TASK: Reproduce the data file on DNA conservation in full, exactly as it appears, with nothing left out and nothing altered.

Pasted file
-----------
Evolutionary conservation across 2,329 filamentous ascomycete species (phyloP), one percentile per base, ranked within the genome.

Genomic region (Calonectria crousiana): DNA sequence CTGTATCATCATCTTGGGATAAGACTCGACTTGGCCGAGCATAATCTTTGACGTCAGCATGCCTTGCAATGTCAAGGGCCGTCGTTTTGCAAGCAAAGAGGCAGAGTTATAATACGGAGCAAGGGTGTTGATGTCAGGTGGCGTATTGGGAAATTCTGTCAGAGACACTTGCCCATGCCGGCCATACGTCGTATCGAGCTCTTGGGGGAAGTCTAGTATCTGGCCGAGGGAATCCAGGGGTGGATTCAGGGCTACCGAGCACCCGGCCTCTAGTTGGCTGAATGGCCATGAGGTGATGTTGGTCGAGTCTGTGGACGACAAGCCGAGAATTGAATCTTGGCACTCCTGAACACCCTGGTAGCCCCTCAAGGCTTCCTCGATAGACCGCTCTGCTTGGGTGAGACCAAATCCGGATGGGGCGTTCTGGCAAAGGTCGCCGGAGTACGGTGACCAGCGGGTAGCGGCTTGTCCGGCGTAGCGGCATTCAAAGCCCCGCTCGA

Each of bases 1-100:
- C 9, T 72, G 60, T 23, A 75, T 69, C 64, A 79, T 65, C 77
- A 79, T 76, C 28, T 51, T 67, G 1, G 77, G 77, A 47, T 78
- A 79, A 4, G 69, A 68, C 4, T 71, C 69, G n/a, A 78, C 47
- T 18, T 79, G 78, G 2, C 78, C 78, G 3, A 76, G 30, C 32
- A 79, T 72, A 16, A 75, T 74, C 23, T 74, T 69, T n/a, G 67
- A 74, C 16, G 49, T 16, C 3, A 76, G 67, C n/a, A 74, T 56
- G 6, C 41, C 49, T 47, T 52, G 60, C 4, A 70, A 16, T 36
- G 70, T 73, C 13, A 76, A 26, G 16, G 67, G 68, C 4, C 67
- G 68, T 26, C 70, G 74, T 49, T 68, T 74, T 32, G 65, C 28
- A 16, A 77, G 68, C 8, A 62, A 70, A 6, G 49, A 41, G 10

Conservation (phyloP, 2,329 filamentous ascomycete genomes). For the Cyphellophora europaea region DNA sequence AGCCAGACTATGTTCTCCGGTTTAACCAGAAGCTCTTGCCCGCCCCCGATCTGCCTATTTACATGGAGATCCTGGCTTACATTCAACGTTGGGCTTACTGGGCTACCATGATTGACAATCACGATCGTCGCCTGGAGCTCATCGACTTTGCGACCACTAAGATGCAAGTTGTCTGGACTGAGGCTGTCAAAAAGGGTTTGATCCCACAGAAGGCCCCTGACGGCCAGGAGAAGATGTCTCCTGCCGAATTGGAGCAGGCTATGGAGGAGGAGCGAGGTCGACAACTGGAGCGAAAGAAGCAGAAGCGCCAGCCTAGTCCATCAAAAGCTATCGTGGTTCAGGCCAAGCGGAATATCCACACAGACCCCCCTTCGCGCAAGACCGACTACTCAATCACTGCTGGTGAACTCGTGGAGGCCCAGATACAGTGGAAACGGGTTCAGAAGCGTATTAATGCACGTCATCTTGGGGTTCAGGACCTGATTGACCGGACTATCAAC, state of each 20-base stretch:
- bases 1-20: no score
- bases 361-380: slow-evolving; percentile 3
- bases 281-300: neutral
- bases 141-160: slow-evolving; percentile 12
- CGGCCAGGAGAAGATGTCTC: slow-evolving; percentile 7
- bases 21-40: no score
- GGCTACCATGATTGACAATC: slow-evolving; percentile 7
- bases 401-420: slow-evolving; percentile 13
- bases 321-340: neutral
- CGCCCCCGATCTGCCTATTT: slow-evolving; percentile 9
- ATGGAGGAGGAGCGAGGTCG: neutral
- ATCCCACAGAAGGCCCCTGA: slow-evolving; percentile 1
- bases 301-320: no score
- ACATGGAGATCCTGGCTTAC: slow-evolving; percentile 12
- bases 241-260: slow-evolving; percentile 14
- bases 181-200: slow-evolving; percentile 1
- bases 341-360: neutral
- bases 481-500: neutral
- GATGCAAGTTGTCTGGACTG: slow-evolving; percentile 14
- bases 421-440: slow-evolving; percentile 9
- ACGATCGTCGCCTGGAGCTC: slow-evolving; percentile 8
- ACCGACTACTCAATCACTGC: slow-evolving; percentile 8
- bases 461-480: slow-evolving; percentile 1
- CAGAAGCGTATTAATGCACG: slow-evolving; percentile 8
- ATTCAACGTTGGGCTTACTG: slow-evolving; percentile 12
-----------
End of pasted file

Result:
Evolutionary conservation across 2,329 filamentous ascomycete species (phyloP), one percentile per base, ranked within the genome.

Genomic region (Calonectria crousiana): DNA sequence CTGTATCATCATCTTGGGATAAGACTCGACTTGGCCGAGCATAATCTTTGACGTCAGCATGCCTTGCAATGTCAAGGGCCGTCGTTTTGCAAGCAAAGAGGCAGAGTTATAATACGGAGCAAGGGTGTTGATGTCAGGTGGCGTATTGGGAAATTCTGTCAGAGACACTTGCCCATGCCGGCCATACGTCGTATCGAGCTCTTGGGGGAAGTCTAGTATCTGGCCGAGGGAATCCAGGGGTGGATTCAGGGCTACCGAGCACCCGGCCTCTAGTTGGCTGAATGGCCATGAGGTGATGTTGGTCGAGTCTGTGGACGACAAGCCGAGAATTGAATCTTGGCACTCCTGAACACCCTGGTAGCCCCTCAAGGCTTCCTCGATAGACCGCTCTGCTTGGGTGAGACCAAATCCGGATGGGGCGTTCTGGCAAAGGTCGCCGGAGTACGGTGACCAGCGGGTAGCGGCTTGTCCGGCGTAGCGGCATTCAAAGCCCCGCTCGA

Each of bases 1-100:
- C 9, T 72, G 60, T 23, A 75, T 69, C 64, A 79, T 65, C 77
- A 79, T 76, C 28, T 51, T 67, G 1, G 77, G 77, A 47, T 78
- A 79, A 4, G 69, A 68, C 4, T 71, C 69, G n/a, A 78, C 47
- T 18, T 79, G 78, G 2, C 78, C 78, G 3, A 76, G 30, C 32
- A 79, T 72, A 16, A 75, T 74, C 23, T 74, T 69, T n/a, G 67
- A 74, C 16, G 49, T 16, C 3, A 76, G 67, C n/a, A 74, T 56
- G 6, C 41, C 49, T 47, T 52, G 60, C 4, A 70, A 16, T 36
- G 70, T 73, C 13, A 76, A 26, G 16, G 67, G 68, C 4, C 67
- G 68, T 26, C 70, G 74, T 49, T 68, T 74, T 32, G 65, C 28
- A 16, A 77, G 68, C 8, A 62, A 70, A 6, G 49, A 41, G 10

Conservation (phyloP, 2,329 filamentous ascomycete genomes). For the Cyphellophora europaea region DNA sequence AGCCAGACTATGTTCTCCGGTTTAACCAGAAGCTCTTGCCCGCCCCCGATCTGCCTATTTACATGGAGATCCTGGCTTACATTCAACGTTGGGCTTACTGGGCTACCATGATTGACAATCACGATCGTCGCCTGGAGCTCATCGACTTTGCGACCACTAAGATGCAAGTTGTCTGGACTGAGGCTGTCAAAAAGGGTTTGATCCCACAGAAGGCCCCTGACGGCCAGGAGAAGATGTCTCCTGCCGAATTGGAGCAGGCTATGGAGGAGGAGCGAGGTCGACAACTGGAGCGAAAGAAGCAGAAGCGCCAGCCTAGTCCATCAAAAGCTATCGTGGTTCAGGCCAAGCGGAATATCCACACAGACCCCCCTTCGCGCAAGACCGACTACTCAATCACTGCTGGTGAACTCGTGGAGGCCCAGATACAGTGGAAACGGGTTCAGAAGCGTATTAATGCACGTCATCTTGGGGTTCAGGACCTGATTGACCGGACTATCAAC, state of each 20-base stretch:
- bases 1-20: no score
- bases 361-380: slow-evolving; percentile 3
- bases 281-300: neutral
- bases 141-160: slow-evolving; percentile 12
- CGGCCAGGAGAAGATGTCTC: slow-evolving; percentile 7
- bases 21-40: no score
- GGCTACCATGATTGACAATC: slow-evolving; percentile 7
- bases 401-420: slow-evolving; percentile 13
- bases 321-340: neutral
- CGCCCCCGATCTGCCTATTT: slow-evolving; percentile 9
- ATGGAGGAGGAGCGAGGTCG: neutral
- ATCCCACAGAAGGCCCCTGA: slow-evolving; percentile 1
- bases 301-320: no score
- ACATGGAGATCCTGGCTTAC: slow-evolving; percentile 12
- bases 241-260: slow-evolving; percentile 14
- bases 181-200: slow-evolving; percentile 1
- bases 341-360: neutral
- bases 481-500: neutral
- GATGCAAGTTGTCTGGACTG: slow-evolving; percentile 14
- bases 421-440: slow-evolving; percentile 9
- ACGATCGTCGCCTGGAGCTC: slow-evolving; percentile 8
- ACCGACTACTCAATCACTGC: slow-evolving; percentile 8
- bases 461-480: slow-evolving; percentile 1
- CAGAAGCGTATTAATGCACG: slow-evolving; percentile 8
- ATTCAACGTTGGGCTTACTG: slow-evolving; percentile 12